When it comes to weird gravesites, it's hard to compete with the United States. Sure, you've got the The Smoked Mummies of Papua New Guinea, The Sedlec Ossuary, or the Paris Catacombs, but here, we have Vampire Graves, the Grave of a Space Alien, The Grave of Bigfoot, or even a Grave with a window. One of the weirdest final resting places, though, belongs to a werewolf.
Tucked away in Talbott County, Georgia is the grave of Emily Isabella Burt, a woman widely believed to have been a werewolf. Like all good stories, this one has gone on to be legend, though one that is all but forgotten these days.
As the tale goes, the wealthy Burt family were prominent members of the town now known as Woodland. Unfortunately, the patriarch of the family died fairly young, leaving Mildred Owen Burt to care for her children alone. Rather than dote on them all day, Mildred shipped her kids off to school in Europe, which should give you an idea of how wealthy the family was.
When Isabella, the shyest of the children, returned from Europe, her family began to notice that she was complaining of isomnia and slipping off in the middle of the night. Isabella claimed that she was going out for a midnight stroll, unable to fall asleep, but her mother couldn't shake the feeling that something wasn't quite right.
At the same time, local farmers were dealing with a rash of sheep killings, waking in the morning only to find their fields littered with the mangled carcasses of their livestock, seemingly the victims of a wolf attack. Together, the farmers concocted a plan to end the slayings once and for all, and started nightly hunting parties with the intention of capturing or killing the beast responsible. After weeks of failed attempts, the frustrated farmers consulted a strange old man from Eastern Europe, a man who claimed to know what they were up against. According to him, it was no regular animal - it was a werewolf.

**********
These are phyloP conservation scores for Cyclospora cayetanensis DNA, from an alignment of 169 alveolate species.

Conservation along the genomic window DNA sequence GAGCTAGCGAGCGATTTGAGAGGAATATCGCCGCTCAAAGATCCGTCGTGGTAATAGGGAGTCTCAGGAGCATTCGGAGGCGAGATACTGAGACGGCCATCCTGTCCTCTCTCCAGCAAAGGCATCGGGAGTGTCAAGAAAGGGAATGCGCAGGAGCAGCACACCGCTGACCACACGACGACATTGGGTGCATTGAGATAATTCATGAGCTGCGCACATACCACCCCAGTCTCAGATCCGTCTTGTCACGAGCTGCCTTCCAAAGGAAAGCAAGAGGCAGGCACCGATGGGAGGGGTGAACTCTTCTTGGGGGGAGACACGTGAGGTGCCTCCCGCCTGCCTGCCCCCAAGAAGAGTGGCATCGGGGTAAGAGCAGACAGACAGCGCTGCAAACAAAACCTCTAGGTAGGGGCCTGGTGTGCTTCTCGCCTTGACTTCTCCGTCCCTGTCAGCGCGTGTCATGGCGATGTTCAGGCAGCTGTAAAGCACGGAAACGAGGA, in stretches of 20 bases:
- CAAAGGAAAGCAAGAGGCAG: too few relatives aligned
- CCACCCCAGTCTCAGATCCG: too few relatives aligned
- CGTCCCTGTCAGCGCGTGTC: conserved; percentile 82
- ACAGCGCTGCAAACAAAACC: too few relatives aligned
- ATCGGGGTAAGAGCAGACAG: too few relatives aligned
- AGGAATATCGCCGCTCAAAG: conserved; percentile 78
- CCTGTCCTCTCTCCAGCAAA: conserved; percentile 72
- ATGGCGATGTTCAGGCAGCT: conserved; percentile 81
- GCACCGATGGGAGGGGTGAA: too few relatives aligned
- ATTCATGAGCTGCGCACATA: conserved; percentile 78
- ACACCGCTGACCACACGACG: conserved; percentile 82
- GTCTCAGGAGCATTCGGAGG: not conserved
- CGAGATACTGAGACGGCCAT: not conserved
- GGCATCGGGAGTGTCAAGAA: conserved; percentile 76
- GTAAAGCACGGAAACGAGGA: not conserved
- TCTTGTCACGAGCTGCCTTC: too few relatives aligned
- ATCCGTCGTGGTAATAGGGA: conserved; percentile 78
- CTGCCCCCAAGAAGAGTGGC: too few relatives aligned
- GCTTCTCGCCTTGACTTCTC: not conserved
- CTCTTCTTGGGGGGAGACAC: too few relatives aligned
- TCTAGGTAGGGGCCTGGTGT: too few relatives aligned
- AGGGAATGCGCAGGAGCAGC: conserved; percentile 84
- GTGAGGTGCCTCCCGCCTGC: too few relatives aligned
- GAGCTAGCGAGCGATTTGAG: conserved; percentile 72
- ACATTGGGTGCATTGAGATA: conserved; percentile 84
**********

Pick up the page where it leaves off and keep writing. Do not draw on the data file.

The old man instructed the farmers to wait for the next full moon and melt down silver crucifixes and fashion them into bullets. Just as the old man had said, the hunting party came across the silhouette of a giant, wolf-like creature in the light of the moon, and fired their rifles in its direction. One shot connected, and the creature ran off after letting out a painful scream. The attacks never happened again.
Meanwhile, on the very same night, Mildred had followed Isabella into the woods, eager to discover what her daughter was up to all night, only to find her daughter passed out, bleeding from her hand. It appeared that she had been shot.
After the wound had been patched up, Mildred sent Isabella off to Paris where she visited a doctor that specialized in "lycanthropy". According to all the legends, she returned to Georgia a few years later, cured of her mysterious ailment, and lived out the rest of her life peacefully. In 1911, at the age of 70, Isabella died, and after much controversy, was buried on holy ground in the Owens and Holmes cemetery in Talbot county. To this day, there are residents who believe that her spirit, in werewolf form (of course), still roams the countryside on a full moon.
The curious can still visit the Grave of the Georgia Werewolf in Woodland, but you might want to bring along some silver bullets, just in case.